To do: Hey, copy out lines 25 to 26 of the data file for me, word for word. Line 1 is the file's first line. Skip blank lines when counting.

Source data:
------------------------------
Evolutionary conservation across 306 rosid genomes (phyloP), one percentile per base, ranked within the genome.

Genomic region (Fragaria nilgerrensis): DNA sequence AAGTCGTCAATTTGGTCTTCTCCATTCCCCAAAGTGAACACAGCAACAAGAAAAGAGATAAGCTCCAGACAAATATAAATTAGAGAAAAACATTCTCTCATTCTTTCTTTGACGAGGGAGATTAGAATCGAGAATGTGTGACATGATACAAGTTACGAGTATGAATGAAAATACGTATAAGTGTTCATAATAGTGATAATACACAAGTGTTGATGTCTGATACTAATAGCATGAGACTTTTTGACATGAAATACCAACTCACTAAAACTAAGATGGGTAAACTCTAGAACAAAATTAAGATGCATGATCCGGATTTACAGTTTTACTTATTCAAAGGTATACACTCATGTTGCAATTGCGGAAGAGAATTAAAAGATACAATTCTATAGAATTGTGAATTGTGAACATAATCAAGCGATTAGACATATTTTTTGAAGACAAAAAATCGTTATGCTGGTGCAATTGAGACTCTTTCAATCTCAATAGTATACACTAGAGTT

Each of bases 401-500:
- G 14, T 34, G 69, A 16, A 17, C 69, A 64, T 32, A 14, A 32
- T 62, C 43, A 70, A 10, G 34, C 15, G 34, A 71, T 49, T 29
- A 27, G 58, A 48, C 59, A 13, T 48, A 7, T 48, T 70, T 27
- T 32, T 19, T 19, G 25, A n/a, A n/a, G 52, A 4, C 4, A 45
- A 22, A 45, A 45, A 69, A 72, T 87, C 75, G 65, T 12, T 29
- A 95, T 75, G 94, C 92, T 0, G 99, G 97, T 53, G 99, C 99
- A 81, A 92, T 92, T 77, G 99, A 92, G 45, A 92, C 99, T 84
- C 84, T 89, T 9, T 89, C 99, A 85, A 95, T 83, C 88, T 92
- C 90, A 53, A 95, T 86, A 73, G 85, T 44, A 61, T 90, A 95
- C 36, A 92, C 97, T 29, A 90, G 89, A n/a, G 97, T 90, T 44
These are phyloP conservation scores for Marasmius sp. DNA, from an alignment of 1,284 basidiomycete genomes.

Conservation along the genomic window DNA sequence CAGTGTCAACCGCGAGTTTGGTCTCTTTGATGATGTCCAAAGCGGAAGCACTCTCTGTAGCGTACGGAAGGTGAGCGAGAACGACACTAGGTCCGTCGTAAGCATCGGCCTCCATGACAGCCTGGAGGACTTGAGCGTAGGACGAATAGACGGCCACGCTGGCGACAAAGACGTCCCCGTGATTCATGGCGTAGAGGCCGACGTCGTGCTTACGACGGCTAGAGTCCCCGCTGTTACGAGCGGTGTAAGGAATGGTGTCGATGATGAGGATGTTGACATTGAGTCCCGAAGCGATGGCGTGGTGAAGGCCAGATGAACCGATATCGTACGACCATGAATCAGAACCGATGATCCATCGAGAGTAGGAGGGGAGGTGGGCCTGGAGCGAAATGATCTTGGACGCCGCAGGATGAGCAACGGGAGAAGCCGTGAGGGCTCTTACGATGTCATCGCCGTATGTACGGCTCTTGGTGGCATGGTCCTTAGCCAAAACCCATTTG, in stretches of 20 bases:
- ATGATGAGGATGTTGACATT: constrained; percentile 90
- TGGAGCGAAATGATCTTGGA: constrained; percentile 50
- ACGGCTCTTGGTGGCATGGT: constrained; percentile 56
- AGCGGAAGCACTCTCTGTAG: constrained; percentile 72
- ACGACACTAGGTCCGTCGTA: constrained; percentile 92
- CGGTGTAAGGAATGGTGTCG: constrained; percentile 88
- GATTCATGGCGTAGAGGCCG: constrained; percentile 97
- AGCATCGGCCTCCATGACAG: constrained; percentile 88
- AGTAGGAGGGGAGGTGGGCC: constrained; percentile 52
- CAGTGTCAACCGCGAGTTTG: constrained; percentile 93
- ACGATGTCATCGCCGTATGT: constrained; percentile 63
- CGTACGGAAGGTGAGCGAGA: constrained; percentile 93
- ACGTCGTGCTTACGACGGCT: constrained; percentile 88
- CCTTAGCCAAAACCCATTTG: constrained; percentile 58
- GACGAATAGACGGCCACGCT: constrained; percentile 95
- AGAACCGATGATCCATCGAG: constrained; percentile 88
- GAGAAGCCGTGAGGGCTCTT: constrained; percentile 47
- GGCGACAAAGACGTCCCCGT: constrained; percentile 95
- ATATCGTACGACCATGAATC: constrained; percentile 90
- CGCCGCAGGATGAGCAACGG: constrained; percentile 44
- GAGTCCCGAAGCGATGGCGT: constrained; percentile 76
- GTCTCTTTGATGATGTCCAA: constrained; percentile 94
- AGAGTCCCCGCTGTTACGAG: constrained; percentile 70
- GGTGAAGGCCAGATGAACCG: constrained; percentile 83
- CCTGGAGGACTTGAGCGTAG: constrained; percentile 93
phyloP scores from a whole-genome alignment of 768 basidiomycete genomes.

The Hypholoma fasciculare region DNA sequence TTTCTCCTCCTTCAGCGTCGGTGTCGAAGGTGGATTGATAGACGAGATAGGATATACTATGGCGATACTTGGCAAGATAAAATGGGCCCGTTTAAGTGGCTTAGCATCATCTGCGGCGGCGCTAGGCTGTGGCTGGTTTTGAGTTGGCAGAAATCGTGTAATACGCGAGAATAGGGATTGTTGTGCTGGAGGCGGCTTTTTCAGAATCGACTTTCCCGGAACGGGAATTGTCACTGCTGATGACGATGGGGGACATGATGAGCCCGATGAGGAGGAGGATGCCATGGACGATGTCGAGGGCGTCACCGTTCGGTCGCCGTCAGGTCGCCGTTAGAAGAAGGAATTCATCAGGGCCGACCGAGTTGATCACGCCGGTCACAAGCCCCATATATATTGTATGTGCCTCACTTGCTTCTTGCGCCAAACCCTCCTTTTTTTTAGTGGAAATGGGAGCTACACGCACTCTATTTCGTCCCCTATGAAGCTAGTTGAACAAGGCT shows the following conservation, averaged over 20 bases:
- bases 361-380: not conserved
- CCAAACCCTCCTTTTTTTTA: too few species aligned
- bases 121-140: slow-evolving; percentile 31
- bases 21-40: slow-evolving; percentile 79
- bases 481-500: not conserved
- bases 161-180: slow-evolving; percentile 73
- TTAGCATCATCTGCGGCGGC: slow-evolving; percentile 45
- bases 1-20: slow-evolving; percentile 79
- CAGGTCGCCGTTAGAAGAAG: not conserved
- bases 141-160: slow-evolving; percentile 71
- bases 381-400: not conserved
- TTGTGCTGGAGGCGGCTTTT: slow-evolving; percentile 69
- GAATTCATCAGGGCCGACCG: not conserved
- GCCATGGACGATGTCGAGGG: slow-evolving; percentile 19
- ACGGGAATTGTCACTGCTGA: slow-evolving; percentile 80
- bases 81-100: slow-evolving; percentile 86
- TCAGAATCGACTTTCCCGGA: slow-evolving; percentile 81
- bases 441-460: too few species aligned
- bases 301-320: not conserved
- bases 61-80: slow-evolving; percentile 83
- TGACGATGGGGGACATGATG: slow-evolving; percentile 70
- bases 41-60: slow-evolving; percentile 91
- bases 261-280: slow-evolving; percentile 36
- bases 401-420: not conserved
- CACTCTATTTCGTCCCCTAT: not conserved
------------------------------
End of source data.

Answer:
- CAGTGTCAACCGCGAGTTTG: constrained; percentile 93
- ACGATGTCATCGCCGTATGT: constrained; percentile 63